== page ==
LivingThey develop a blood test to predict Alzheimer's

They develop a blood test to predict Alzheimer's

Millions of people in the world suffer from Alzheimer’s disease, the most common type of dementia. It manifests itself through a very significant memory loss, going through different psychic processes, until the affected person loses awareness of himself and those around him.

Although the causes of this complex are not defined, scientists are increasingly understanding complex chemical processes within neurons. The neuronal damage of Alzheimer’s is related to the accumulation of certain substances: amyloid proteins.

Now scientists in Japan and Australia have developed a blood test that can identify people who have high levels of these proteins. So far, there is no effective treatment to stop Alzheimer’s, but this could begin to change: the new analysis would be decisive to find therapies that stop the progression of neuronal damage.

The test identifies people whose brains have high levels of amyloid proteins, which, as we have seen, are key to Alzheimer’s disease and which can cause or be a symptom of dementia.

In addition, the researchers hope that drug developers can use the test to bring together individuals with dementia when developing clinical trials before irreversible damage to the brain occurs.

Diagnosis decades in advance

People could know if they are at risk of suffering from Alzheimer’s or some type of dementia decades in advance, thanks to this analysis, since it would identify abnormal accumulations of amyloid proteins, and this would allow to be able to stop the advance, before there is a irreversible neuronal damage.

Scientists around the world have been searching for a blood test like this for the past 15 years – until now, there was no way to identify people with the early stages of dementia.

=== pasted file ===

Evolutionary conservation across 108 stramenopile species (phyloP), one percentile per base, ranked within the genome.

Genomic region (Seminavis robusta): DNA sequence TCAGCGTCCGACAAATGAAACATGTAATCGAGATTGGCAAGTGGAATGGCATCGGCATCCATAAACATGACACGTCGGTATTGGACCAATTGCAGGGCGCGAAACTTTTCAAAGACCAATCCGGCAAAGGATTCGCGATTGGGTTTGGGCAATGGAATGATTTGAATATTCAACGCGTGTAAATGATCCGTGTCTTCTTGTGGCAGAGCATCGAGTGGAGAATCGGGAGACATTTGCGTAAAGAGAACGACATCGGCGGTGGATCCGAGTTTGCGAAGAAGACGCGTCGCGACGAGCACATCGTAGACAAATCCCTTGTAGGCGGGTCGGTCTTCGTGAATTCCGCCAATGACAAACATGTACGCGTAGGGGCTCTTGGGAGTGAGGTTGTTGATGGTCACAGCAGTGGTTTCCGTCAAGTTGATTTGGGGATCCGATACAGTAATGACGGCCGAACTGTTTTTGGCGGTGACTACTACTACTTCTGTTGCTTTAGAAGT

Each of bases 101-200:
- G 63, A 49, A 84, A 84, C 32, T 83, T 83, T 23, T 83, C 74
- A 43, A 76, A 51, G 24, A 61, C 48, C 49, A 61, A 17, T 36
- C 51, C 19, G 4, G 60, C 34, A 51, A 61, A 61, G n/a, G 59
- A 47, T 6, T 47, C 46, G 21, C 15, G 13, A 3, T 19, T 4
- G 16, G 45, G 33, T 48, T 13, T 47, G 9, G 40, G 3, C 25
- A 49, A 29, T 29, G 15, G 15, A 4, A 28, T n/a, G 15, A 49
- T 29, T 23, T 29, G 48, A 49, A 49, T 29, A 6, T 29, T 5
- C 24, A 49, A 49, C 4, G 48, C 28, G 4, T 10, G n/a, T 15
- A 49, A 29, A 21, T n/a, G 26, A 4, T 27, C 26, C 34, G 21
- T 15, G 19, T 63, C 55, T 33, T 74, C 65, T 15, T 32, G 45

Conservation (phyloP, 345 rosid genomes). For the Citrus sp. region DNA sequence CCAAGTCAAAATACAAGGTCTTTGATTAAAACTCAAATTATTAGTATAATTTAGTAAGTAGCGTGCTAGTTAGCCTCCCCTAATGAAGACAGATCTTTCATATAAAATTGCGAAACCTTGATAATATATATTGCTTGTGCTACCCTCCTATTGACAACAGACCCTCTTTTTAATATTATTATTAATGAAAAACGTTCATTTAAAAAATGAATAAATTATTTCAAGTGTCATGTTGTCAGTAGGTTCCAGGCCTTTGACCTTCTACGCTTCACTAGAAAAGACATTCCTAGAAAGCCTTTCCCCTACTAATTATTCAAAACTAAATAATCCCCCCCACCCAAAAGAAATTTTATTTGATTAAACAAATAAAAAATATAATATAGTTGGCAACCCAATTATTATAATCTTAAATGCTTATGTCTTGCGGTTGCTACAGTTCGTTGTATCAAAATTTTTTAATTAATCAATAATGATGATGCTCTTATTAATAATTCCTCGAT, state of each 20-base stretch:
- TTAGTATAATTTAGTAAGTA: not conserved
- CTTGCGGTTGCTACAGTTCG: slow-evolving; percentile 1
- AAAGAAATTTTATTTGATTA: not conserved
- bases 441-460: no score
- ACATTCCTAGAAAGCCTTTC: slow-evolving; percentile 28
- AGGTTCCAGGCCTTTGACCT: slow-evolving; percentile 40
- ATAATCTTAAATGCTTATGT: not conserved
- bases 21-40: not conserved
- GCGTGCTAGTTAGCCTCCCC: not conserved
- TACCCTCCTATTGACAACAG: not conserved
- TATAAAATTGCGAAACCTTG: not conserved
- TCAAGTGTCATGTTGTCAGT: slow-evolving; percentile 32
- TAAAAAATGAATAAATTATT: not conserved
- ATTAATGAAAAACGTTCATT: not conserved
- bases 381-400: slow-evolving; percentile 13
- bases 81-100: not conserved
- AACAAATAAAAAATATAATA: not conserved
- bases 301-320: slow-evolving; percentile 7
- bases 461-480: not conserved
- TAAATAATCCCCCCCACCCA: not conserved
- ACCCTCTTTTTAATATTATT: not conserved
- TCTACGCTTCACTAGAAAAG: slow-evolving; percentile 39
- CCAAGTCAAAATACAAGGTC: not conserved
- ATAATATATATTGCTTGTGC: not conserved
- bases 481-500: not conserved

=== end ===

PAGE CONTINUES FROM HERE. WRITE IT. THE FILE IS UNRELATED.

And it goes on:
To measure the levels of amyloid proteins in blood samples, the scientists combined two existing techniques: immunoprecipitation and mass spectroscopy.

Their results matched those obtained through brain imaging and spinal cord fluid analysis in two separate cohorts involving 121 people in Japan and 252 people in Australia.

Each cohort included individuals aged between 60 and 90 years. Some of the participants were healthy; others showed slight deterioration in their cognitive abilities; and others suffered from Alzheimer’s disease.

However, more studies are still needed to determine the exact precision of this analysis. If fully effective, the test could help not only find an effective dementia treatment, but also lead to more reliable clinical trials.

In fact, the researchers note that the analysis “is easy to do and cheap.”

Image: accumulated amyloid protein plaques in neurons / iStock.

 

References: Akinori Nakamura, Naoki Kaneko, Victor L. Villemagne, Takashi Kato, James Doecke, Vincent Doré, Chris Fowler, Qiao-Xin Li, Ralph Martins, Christopher Rowe, Taisuke Tomita, Katsumi Matsuzaki, Kenji Ishii, Kazunari Ishii, Yutaka Arahata , Shinichi Iwamoto, Kengo Ito, Koichi Tanaka, Colin L. Masters & Katsuhiko Yanagisawa ‘High performance plasma amyloid-β biomarkers for Alzheimer’s disease’. Nature (2018). Doi: 10.1038 / nature25456.

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